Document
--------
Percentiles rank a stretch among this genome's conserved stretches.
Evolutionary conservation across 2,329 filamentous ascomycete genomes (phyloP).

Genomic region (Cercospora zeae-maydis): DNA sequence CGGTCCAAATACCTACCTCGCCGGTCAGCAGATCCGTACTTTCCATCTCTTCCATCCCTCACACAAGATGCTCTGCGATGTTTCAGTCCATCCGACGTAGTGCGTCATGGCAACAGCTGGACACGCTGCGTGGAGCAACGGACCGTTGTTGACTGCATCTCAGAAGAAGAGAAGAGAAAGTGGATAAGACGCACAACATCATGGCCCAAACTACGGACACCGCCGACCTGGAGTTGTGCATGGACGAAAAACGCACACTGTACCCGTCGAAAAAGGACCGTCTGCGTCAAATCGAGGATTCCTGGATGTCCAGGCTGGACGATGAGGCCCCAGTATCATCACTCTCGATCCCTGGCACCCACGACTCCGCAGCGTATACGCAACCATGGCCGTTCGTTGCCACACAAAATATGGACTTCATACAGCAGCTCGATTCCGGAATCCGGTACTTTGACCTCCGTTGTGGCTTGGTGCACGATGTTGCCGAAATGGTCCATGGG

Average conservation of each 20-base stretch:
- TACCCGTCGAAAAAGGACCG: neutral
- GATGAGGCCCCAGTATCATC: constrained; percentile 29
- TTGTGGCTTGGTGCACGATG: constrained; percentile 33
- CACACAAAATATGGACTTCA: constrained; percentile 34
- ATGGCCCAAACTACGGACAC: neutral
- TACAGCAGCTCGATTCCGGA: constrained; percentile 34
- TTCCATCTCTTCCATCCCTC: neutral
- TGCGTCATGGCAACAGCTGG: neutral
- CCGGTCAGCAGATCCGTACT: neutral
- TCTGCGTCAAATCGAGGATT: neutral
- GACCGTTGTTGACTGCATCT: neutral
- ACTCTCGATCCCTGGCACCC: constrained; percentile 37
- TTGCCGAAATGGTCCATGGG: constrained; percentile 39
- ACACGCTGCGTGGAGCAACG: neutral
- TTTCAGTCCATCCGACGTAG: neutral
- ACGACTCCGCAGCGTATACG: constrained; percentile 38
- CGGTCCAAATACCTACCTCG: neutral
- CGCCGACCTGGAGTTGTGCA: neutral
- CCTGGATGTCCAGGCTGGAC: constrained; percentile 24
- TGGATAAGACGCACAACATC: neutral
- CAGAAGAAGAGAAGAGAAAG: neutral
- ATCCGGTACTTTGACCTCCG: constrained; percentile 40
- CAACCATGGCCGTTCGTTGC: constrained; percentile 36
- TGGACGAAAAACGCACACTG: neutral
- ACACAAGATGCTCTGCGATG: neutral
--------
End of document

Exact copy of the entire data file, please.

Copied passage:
Percentiles rank a stretch among this genome's conserved stretches.
Evolutionary conservation across 2,329 filamentous ascomycete genomes (phyloP).

Genomic region (Cercospora zeae-maydis): DNA sequence CGGTCCAAATACCTACCTCGCCGGTCAGCAGATCCGTACTTTCCATCTCTTCCATCCCTCACACAAGATGCTCTGCGATGTTTCAGTCCATCCGACGTAGTGCGTCATGGCAACAGCTGGACACGCTGCGTGGAGCAACGGACCGTTGTTGACTGCATCTCAGAAGAAGAGAAGAGAAAGTGGATAAGACGCACAACATCATGGCCCAAACTACGGACACCGCCGACCTGGAGTTGTGCATGGACGAAAAACGCACACTGTACCCGTCGAAAAAGGACCGTCTGCGTCAAATCGAGGATTCCTGGATGTCCAGGCTGGACGATGAGGCCCCAGTATCATCACTCTCGATCCCTGGCACCCACGACTCCGCAGCGTATACGCAACCATGGCCGTTCGTTGCCACACAAAATATGGACTTCATACAGCAGCTCGATTCCGGAATCCGGTACTTTGACCTCCGTTGTGGCTTGGTGCACGATGTTGCCGAAATGGTCCATGGG

Average conservation of each 20-base stretch:
- TACCCGTCGAAAAAGGACCG: neutral
- GATGAGGCCCCAGTATCATC: constrained; percentile 29
- TTGTGGCTTGGTGCACGATG: constrained; percentile 33
- CACACAAAATATGGACTTCA: constrained; percentile 34
- ATGGCCCAAACTACGGACAC: neutral
- TACAGCAGCTCGATTCCGGA: constrained; percentile 34
- TTCCATCTCTTCCATCCCTC: neutral
- TGCGTCATGGCAACAGCTGG: neutral
- CCGGTCAGCAGATCCGTACT: neutral
- TCTGCGTCAAATCGAGGATT: neutral
- GACCGTTGTTGACTGCATCT: neutral
- ACTCTCGATCCCTGGCACCC: constrained; percentile 37
- TTGCCGAAATGGTCCATGGG: constrained; percentile 39
- ACACGCTGCGTGGAGCAACG: neutral
- TTTCAGTCCATCCGACGTAG: neutral
- ACGACTCCGCAGCGTATACG: constrained; percentile 38
- CGGTCCAAATACCTACCTCG: neutral
- CGCCGACCTGGAGTTGTGCA: neutral
- CCTGGATGTCCAGGCTGGAC: constrained; percentile 24
- TGGATAAGACGCACAACATC: neutral
- CAGAAGAAGAGAAGAGAAAG: neutral
- ATCCGGTACTTTGACCTCCG: constrained; percentile 40
- CAACCATGGCCGTTCGTTGC: constrained; percentile 36
- TGGACGAAAAACGCACACTG: neutral
- ACACAAGATGCTCTGCGATG: neutral